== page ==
... • Sets given by enumeration. If we have a set containing certain elements, then we enclose these elements in braces. For example, if is a set containing 1, 2 and 3 we write . This notation is difficult to use if the given set has large amount of elements. In this case we list only some (usually cons ...

Comparing sizes of sets

... Sets A and B are the same size if there is a bijection from A to B. (That was a definition!) For finite sets A, B, it is not difficult to verify that there is a bijection from A to B iff |A| = |B|. Let’s do it. . . Take arbitrary finite sets A and B. LR: Assume f : A → B is bijective. Then f is inje ...

... Sets A and B are the same size if there is a bijection from A to B. (That was a definition!) For finite sets A, B, it is not difficult to verify that there is a bijection from A to B iff |A| = |B|. Let’s do it. . . Take arbitrary finite sets A and B. LR: Assume f : A → B is bijective. Then f is inje ...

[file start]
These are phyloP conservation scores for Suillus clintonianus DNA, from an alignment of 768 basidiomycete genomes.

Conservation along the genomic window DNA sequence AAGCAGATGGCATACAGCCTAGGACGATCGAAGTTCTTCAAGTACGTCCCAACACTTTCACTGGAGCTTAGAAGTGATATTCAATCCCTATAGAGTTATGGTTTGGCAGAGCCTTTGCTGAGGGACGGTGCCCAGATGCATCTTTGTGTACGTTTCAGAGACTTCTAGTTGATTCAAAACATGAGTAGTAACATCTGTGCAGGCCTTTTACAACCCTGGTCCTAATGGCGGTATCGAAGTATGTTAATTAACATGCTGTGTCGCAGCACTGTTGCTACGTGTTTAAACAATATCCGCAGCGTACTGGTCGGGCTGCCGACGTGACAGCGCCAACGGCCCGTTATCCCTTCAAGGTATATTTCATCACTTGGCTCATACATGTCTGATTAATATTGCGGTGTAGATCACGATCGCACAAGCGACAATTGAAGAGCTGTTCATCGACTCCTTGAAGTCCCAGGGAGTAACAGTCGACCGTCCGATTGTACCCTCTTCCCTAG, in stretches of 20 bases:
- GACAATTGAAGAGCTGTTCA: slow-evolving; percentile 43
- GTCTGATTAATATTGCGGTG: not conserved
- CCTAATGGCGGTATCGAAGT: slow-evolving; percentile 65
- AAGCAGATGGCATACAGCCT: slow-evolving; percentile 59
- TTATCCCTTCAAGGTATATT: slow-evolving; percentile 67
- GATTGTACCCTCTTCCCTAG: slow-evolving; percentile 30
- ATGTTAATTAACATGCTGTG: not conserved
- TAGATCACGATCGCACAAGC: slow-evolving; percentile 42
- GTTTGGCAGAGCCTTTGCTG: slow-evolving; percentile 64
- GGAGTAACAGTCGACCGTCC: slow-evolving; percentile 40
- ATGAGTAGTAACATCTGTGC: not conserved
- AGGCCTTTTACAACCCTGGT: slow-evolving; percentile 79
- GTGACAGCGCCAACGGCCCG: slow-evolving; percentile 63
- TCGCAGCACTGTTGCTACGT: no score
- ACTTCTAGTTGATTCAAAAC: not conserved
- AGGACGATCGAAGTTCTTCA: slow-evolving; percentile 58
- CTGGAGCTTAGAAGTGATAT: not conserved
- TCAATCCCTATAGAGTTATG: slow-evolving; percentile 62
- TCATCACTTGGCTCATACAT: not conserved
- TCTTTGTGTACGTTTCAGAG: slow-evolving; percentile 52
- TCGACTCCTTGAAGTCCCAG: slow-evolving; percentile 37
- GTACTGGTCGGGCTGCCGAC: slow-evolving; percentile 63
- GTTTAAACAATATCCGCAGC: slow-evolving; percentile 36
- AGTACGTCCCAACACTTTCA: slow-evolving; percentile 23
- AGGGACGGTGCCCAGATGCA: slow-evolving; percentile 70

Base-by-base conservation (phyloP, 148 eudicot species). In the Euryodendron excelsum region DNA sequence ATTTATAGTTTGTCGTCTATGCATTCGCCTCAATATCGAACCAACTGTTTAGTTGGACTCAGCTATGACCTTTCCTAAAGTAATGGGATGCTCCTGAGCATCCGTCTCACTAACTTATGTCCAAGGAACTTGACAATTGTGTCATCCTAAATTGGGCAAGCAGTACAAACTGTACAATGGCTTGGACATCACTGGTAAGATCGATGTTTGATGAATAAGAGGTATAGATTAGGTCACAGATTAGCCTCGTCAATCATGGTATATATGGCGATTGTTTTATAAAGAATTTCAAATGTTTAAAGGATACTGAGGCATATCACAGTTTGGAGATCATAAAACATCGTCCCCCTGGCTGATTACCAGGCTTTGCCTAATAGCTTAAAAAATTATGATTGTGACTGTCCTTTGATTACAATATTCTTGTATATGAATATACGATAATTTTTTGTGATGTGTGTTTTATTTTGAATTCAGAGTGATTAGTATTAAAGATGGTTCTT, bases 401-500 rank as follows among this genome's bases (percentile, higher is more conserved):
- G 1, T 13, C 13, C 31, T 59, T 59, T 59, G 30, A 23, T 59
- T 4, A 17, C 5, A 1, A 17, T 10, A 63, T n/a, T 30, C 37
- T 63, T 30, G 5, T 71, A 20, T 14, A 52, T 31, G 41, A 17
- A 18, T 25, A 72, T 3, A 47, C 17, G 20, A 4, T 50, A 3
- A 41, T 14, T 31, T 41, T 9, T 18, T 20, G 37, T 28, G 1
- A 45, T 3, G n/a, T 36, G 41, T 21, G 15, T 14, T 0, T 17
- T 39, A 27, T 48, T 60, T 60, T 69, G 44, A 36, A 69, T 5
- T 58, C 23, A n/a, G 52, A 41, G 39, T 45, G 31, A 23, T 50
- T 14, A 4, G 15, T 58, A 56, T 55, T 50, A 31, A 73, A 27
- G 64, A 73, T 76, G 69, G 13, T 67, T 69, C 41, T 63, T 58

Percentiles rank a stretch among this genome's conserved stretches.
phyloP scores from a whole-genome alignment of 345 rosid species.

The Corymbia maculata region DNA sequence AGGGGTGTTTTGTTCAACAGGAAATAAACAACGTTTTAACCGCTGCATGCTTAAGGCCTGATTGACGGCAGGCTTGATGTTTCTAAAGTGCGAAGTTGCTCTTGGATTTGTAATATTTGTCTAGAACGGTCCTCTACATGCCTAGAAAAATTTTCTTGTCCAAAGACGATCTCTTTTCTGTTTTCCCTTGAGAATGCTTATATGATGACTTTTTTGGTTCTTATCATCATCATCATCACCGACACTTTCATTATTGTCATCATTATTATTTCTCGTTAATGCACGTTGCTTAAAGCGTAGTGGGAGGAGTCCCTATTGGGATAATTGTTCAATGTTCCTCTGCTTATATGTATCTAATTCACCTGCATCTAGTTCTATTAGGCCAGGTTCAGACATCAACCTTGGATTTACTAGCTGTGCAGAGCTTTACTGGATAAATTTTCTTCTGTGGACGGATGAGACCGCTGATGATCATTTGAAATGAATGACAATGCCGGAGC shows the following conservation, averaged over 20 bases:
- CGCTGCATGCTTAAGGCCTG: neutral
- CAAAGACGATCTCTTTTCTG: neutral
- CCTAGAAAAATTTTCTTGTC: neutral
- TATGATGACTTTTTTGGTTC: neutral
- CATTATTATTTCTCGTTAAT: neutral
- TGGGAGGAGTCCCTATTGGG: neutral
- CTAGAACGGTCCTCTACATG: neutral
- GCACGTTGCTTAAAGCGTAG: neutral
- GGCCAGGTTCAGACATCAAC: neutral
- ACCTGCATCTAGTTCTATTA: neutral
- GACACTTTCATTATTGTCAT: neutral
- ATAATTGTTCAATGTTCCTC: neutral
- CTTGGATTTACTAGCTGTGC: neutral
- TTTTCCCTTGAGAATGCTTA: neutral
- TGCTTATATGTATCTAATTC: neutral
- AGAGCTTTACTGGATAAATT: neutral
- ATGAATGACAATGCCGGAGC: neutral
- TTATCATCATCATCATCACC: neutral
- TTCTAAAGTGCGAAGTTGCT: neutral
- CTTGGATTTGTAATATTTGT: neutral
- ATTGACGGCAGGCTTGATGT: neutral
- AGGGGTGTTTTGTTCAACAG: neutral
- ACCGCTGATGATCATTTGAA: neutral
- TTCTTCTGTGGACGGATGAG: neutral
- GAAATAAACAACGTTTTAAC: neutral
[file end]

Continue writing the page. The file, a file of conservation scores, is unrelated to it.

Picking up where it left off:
1 - CS285

... Imagine a set S containing n elements and a set T containing (n + 1) elements, namely all elements in S plus a new element a. Calculating C(n + 1, k) is equivalent to answering the question: How many subsets of T containing k items are there? Case I: The subset contains (k – 1) elements of S plus th ...

... Imagine a set S containing n elements and a set T containing (n + 1) elements, namely all elements in S plus a new element a. Calculating C(n + 1, k) is equivalent to answering the question: How many subsets of T containing k items are there? Case I: The subset contains (k – 1) elements of S plus th ...